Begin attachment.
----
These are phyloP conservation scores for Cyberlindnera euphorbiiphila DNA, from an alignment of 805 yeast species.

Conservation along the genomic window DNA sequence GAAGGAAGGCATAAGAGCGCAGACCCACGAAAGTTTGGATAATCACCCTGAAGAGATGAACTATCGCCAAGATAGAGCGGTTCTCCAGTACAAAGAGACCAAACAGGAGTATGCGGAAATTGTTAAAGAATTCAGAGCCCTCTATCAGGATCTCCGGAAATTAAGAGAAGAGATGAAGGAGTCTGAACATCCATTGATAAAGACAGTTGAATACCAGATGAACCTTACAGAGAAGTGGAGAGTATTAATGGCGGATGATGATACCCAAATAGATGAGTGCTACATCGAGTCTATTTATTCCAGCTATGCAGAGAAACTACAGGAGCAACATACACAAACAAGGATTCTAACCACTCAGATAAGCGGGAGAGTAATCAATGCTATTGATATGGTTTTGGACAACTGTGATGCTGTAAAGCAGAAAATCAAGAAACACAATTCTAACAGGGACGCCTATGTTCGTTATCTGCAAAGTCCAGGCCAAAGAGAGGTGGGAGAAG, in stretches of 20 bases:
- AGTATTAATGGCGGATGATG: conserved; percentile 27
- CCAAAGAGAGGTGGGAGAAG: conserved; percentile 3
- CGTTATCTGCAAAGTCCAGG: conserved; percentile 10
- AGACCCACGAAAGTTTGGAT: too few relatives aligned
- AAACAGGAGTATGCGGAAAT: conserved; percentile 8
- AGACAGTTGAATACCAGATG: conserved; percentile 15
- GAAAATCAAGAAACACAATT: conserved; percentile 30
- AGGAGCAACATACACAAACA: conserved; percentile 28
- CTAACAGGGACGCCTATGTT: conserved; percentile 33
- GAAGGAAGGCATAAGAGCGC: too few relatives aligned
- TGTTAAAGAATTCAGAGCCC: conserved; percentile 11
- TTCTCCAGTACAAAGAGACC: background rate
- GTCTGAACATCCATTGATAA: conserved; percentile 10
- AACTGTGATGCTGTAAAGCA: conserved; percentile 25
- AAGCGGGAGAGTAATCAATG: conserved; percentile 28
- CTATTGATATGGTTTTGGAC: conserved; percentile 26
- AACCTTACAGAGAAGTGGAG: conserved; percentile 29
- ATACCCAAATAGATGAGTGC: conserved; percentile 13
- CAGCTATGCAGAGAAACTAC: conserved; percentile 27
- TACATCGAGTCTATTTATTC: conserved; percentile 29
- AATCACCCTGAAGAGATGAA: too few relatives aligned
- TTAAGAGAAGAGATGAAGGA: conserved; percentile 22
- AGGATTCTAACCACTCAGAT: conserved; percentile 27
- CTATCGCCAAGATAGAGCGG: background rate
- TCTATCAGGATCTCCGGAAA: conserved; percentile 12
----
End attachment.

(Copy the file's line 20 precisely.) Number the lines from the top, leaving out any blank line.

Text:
- ATACCCAAATAGATGAGTGC: conserved; percentile 13